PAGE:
View Full Version : Sinar F2 - Focus in the Dark for night time seascapes - Help please

31-Mar-2016, 02:58
I'm faily new to large format photography and have purchased a Sinar F2 camera along with a few lenses and have started a project which involves seascapes at night. I've aready tried a few shots with a digital camera and would like to try simular shots with my LF camera and 65mm Rodenstock.

I will be using Porta 400 pushed to 1600 and also have a few recomended reciprocity correction tables/graphs to allow for longer exposures...but my trouble is focus.

The landscape is reasonable flat so I would like to use the tilt function and hope to be shooting around f16 (to keep movement of the grasses to a minimal) and the focus will be required from aproximatly 4 meters to infinity.

I have a simple idea, but wondered if there is a simpler/better way of working out my focus through measuring the movement between my front and rear standard.

My idea is to stand in a field thats reasonble flat during the day time, focus and set the tilt required and then measure where the F/R stardards are in relation to each other. Then replicate these measurements when in the dark on the beach. I live 2.5 hours away from the beach, so its not easy to take the actual measurements there.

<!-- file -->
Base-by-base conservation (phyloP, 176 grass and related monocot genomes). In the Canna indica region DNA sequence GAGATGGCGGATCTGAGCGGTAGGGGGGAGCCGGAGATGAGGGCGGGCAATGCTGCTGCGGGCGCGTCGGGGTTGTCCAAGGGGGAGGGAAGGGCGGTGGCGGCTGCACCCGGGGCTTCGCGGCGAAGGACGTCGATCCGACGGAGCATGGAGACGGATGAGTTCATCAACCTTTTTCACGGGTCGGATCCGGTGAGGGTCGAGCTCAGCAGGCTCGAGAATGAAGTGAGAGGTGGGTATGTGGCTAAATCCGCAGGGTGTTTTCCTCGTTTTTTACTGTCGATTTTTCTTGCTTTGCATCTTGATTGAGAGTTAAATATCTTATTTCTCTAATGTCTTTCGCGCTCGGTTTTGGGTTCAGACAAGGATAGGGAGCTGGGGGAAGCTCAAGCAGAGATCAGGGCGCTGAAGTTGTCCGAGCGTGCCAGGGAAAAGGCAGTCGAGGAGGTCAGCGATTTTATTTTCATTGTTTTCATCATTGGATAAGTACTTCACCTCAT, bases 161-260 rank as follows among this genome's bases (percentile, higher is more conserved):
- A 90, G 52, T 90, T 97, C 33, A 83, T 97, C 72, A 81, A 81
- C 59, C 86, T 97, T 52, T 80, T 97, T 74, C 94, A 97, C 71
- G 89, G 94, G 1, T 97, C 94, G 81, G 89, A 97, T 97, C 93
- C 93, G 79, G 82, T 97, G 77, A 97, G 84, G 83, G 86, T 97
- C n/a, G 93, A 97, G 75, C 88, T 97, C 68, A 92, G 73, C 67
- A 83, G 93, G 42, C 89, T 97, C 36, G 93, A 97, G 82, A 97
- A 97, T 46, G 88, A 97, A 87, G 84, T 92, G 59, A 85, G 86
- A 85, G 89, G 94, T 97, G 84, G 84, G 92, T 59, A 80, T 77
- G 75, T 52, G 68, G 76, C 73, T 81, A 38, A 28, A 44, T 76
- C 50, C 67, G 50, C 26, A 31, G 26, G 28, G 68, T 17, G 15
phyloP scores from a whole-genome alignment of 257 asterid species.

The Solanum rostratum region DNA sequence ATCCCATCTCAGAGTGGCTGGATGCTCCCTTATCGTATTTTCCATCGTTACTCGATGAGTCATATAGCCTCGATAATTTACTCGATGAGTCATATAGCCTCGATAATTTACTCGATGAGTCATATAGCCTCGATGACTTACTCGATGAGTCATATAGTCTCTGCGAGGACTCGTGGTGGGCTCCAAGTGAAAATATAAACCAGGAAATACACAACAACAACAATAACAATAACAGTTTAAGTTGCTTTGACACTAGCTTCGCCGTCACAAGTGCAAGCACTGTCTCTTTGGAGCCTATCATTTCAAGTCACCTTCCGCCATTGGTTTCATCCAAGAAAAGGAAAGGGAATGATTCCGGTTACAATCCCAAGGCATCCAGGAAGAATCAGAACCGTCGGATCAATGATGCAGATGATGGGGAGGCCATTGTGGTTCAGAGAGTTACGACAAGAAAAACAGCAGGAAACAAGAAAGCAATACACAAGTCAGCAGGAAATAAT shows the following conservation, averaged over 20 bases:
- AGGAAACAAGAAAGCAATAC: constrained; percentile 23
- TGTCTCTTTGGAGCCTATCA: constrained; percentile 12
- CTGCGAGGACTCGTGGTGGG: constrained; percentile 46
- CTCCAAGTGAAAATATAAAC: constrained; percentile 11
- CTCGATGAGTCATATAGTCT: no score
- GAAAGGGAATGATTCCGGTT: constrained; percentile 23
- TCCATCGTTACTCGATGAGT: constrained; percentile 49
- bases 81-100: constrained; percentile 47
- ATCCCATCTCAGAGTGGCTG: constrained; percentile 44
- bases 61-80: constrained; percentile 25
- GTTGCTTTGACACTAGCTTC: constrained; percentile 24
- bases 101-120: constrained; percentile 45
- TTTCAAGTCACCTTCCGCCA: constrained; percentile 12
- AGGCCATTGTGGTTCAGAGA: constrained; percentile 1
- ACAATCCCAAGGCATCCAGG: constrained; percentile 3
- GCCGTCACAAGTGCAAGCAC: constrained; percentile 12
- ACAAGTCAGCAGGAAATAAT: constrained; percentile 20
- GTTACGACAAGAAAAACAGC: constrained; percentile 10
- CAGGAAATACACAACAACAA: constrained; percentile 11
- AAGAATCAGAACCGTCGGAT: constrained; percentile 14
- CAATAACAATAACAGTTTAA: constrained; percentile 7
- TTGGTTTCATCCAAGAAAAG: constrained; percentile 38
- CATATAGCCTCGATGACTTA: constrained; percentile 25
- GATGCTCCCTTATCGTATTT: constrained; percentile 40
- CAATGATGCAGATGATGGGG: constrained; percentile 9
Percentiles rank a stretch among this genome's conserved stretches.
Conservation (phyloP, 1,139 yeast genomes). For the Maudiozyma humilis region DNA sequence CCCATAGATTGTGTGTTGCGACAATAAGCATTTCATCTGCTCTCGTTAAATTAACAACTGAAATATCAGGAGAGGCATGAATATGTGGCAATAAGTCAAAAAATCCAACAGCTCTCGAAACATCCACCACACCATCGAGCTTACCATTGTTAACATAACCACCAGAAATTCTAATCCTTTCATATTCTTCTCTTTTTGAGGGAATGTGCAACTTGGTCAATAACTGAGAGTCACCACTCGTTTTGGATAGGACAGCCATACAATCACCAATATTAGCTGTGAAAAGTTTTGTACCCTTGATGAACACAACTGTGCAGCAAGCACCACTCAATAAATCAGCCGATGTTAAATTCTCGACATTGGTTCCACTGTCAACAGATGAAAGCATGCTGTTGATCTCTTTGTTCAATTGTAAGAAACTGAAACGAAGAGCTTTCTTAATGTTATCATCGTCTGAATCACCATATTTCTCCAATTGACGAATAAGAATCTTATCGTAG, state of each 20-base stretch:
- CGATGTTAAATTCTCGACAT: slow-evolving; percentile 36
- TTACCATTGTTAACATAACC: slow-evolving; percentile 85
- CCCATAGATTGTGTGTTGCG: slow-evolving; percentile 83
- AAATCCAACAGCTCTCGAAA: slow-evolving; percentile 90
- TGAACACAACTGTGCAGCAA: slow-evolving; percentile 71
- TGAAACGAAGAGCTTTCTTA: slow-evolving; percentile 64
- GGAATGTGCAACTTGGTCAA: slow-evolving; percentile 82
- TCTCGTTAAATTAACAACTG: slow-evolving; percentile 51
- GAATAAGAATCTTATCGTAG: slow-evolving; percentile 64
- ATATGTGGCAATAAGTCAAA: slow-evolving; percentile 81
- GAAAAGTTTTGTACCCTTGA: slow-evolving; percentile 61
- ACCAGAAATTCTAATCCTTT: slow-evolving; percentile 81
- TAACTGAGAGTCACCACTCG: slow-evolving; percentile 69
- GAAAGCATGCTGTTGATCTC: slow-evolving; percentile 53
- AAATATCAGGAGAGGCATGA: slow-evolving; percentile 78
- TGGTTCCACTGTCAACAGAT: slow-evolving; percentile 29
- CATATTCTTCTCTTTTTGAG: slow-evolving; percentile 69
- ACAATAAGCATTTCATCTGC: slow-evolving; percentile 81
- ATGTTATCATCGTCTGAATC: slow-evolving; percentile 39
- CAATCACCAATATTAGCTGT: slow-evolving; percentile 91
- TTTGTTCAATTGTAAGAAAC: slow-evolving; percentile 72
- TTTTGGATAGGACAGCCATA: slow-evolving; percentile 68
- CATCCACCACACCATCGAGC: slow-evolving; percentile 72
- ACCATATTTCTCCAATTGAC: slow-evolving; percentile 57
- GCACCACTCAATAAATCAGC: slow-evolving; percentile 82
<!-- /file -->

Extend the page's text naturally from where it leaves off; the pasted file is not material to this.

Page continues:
Hope you guys can help.

Many thanks

31-Mar-2016, 03:14
How dark do you need it to be? How many different shot will you do in one night?
And how long is the sunset? In other words, go there and setup the camera while light level are adequate for focussing, wait and do the shot when it's dark enough. If it's possible that is.

31-Mar-2016, 03:22
The distance of time between sunset and darkness is approximatly 40-50 minutes, I would like it as dark as possible as this has given me the best images on digital so far.

I guess I could set the camera up just before sunset and wait, as all the shots should be the same to focus?

31-Mar-2016, 03:24
Or bring some light of your own :)

31-Mar-2016, 05:34
You could stick some torches in the ground at whichever places you want in focus, focus, remove the torches and shoot.


Jerry Bodine
31-Mar-2016, 09:08
Have you done your homework/testing for reciprocity effect with your chosen film? It's likely very significant.

31-Mar-2016, 21:43
And maybe some ND filters could add to give the desired effect without the need for complete darkness.

1-Apr-2016, 01:22
Yes, I have a chart that seems to work well for the reciprocity effect. I've used it for this film on MF to great sucess.

ND Filters won't give the effect unfortnatly. I'm actually trying to keep the shutter speed as short as possible, gets all of the shot in focus, the sky dark and the ground evenly exposed....I have an example, I'll try and link it to this post.

My digital image -

1-Apr-2016, 01:24